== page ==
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Synthetic life

      Last Friday’s issue of Science contained a paper announcing the creation of a synthetic chromosome by a team of scientists headed up by the biologist and entrepreneur Craig Venter. Venter is a very controversial figure. He was described as the ‘bête noire of the scientific establishment’ by Colin Blakemore in an article that appeared in The Observer on Sunday. Blakemore calls for a public debate to establish a regulatory framework for research on synthetic life. He suggests that in the absence of such a debate we may see legitimate concerns about the risks of synthetic life hijacked by religious organisations, such as the Catholic Church, who worry about scientists ‘playing God’. And religious organisations are not the only organisations that have had an emotional response to synthetic life. The Canadian biotechnology lobby organisation, the ETC group, who call for a moratorium on the release and commercialisation of synthetic life forms have a comic strip, prominently displayed on their website, which ends with the birth of Synthia, a ‘new species of bacterium with entirely human-made DNA’, replete with an evil-looking face and little horns on its head.

      The potential benefits of research on synthetic life are many. Venter’s company Synthetic Genomics suggest that we might one day be able to create life forms that form the basis of new environmentally friendly fuels, as well as new life forms that consume pollution and reduce carbon dioxide in the atmosphere, thereby reducing the threat of climate change. On the other had the risks involved in the creation of new life are also significant. It may be possible for new and dangerous infectious organisms to be created that will kill on a massive scale. Even if these are not deliberately created, organisms are typically capable of reproducing and mutating, and we might end up inadvertently creating dangerous organisms.

      Suppose, though, that we do manage to limit the needed public debate about the regulation of research on synthetic life to issues of risks and benefits. Will this lead to the rationally-based regulatory framework that Blakemore hopes for? One major stumbling block here is that there is no generally agreed on approach to the regulation of risk. The risk management community is divided between those who advocate an approach in which an attempt is made to weight the potential costs and benefits of new technology and those who adopt a ‘precautionary approach’, in which we pay most attention to the potential risks of new technology.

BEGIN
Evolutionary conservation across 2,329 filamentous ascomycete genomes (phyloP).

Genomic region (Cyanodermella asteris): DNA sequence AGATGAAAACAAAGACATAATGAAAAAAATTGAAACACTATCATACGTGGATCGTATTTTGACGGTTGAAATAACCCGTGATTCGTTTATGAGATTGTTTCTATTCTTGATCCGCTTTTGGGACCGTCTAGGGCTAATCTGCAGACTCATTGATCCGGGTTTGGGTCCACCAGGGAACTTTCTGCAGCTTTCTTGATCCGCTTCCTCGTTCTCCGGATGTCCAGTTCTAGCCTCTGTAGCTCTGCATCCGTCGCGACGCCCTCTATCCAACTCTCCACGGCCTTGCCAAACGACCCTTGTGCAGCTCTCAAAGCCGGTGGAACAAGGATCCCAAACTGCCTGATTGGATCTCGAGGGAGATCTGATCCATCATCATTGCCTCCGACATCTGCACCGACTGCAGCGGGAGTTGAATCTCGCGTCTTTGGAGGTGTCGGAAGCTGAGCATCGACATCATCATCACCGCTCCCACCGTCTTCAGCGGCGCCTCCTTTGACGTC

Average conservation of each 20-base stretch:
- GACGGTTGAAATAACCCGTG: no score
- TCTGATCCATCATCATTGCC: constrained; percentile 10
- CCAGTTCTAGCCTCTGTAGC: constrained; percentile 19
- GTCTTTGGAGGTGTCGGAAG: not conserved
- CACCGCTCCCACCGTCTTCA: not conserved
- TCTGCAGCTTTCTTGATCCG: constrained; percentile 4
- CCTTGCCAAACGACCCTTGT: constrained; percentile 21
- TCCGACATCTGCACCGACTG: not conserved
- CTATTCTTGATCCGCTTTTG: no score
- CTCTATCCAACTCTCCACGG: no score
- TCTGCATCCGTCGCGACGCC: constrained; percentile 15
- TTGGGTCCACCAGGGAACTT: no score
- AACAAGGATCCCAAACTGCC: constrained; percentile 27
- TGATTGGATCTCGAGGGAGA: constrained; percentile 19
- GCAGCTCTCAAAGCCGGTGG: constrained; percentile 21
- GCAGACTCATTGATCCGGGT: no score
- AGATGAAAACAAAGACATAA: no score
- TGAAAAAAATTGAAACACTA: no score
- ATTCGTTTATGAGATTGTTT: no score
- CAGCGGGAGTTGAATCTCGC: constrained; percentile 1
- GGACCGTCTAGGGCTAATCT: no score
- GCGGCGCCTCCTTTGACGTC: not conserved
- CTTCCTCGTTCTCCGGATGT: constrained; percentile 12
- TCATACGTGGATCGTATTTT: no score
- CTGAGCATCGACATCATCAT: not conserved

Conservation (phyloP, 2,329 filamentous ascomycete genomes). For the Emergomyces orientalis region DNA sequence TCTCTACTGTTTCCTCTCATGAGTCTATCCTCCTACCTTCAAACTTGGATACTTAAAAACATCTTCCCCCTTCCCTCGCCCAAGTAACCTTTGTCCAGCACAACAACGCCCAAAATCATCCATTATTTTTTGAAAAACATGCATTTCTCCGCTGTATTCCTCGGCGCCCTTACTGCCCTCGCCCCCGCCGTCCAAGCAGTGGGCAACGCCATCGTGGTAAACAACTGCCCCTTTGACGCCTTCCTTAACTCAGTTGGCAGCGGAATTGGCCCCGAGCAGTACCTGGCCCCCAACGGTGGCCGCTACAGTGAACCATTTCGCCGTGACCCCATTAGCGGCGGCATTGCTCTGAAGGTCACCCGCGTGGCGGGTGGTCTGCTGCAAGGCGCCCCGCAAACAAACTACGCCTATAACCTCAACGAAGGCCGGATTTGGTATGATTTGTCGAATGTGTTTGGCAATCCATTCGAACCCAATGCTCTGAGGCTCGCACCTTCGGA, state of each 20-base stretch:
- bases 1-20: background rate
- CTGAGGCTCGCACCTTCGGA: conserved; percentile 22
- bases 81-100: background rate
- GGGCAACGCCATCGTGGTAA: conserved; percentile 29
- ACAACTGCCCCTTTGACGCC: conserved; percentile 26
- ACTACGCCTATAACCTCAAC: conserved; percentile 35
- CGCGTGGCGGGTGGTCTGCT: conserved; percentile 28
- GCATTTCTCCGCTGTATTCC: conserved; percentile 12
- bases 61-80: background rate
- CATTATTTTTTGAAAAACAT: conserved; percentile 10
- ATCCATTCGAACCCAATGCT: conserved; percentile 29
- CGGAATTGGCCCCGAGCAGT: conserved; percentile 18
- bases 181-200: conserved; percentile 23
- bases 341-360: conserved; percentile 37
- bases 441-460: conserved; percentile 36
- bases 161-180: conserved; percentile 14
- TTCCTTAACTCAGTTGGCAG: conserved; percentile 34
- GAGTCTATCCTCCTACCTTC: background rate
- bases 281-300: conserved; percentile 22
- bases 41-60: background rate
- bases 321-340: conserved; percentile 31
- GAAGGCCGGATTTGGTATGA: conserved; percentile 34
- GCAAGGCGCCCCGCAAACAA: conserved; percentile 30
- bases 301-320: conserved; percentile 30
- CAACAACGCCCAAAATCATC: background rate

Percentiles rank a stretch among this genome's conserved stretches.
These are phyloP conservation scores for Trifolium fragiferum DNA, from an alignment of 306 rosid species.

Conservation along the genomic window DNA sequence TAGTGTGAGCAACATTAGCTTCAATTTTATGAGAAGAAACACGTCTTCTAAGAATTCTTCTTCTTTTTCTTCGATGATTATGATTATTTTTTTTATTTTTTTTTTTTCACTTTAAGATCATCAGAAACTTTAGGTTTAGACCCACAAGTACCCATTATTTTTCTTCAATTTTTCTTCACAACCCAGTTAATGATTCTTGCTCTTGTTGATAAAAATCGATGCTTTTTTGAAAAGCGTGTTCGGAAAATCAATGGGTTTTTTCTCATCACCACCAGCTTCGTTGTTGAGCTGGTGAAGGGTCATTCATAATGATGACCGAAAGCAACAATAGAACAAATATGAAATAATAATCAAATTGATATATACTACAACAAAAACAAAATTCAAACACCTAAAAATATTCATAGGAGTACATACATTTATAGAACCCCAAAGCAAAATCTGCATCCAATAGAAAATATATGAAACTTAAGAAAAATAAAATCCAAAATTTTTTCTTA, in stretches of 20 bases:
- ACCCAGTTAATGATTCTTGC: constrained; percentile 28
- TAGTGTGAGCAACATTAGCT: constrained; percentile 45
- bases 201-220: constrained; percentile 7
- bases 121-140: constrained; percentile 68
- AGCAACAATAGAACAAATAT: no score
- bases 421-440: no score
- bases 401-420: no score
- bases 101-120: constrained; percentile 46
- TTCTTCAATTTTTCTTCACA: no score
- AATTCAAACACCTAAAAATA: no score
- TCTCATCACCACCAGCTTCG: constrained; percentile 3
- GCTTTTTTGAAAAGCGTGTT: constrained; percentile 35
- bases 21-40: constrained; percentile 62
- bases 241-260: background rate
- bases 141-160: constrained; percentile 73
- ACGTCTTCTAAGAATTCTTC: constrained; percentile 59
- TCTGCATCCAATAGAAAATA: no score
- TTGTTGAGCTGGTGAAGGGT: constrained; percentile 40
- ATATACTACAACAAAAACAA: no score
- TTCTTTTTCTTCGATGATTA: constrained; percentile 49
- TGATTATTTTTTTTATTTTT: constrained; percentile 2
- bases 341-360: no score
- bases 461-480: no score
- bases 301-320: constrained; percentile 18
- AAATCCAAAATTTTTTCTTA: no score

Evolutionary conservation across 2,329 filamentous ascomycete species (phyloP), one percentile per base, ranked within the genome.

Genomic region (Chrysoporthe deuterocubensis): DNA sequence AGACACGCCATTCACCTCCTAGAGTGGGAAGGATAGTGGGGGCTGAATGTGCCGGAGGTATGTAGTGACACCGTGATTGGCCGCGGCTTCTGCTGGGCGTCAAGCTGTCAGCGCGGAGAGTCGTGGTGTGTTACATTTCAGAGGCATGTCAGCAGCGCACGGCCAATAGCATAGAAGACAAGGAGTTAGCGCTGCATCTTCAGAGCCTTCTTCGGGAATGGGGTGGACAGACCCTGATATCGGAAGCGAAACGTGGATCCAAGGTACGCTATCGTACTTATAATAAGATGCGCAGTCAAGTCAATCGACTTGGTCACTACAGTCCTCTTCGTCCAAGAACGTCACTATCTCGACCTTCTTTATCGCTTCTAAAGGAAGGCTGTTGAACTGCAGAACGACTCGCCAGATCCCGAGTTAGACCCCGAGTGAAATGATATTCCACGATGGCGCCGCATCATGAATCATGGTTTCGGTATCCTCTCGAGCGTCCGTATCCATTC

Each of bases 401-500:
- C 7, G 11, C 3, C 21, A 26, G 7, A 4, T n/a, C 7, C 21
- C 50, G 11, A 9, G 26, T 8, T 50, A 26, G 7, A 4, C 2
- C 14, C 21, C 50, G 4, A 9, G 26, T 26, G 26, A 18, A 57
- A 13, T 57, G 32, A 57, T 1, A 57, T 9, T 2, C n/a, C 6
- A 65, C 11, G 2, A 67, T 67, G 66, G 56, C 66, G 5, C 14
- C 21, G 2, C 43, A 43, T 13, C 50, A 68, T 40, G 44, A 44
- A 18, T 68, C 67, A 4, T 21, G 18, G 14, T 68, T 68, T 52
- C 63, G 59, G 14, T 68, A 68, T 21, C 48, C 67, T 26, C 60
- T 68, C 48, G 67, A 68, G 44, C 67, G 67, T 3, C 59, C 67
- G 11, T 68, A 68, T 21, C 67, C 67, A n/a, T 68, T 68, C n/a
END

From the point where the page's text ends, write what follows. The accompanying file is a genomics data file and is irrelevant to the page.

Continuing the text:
In Europe the precautionary approach, enshrined in the 2000 European Commission Communication on the Precautionary Principle, dominates risk management. But even if we adopt the precautionary approach it is not clear how to apply it in the case of research on synthetic life. It might appear that the way to apply the precautionary approach is to focus on the risks directly presented by synthetic life and to discount the potential benefits of synthetic life advertised by Synthetic Genomics. But this would be to consider risks and benefits in an artificially narrow frame. The potential benefits of synthetic life are themselves ways to respond to other risks that face us. If we decide not to take the risk of researching the possibilities of synthetic life then we take the risk of missing out on a possible solution to problems related to the risk of climate change.

      The precautionary approach, applied consistently, leads to regulatory paralysis, suggesting both that we do not risk conducting research on synthetic life, as we need to avoid creating dangerous organisms, and that we do not risk not conducting research on synthetic life as we need to avoid potentially dangerous climate change. Advocates of the precautionary approach to risk management typically do not experience the sensation of being lead into paralysis, however, because they typically do not apply their favoured approach consistently. Instead, they typically consider the regulation of one piece of technology and focus only on the immediate risks that it raises, in isolation from consideration of the management of a broader set of risks. Blakemore’s call for a rational debate about a regulatory framework for synthetic life is to be welcomed. However, ensuring that religious groups do not hijack this debate is not enough to ensure that it will be a rational debate. We do not agree about how to balance risks and benefits and some of the intellectual tools that are commonly employed in such debates, such as the precautionary principle, can themselves lead us to irrational conclusions either in the form of intellectual paralysis or in the form of a myopic focus on particular risks.

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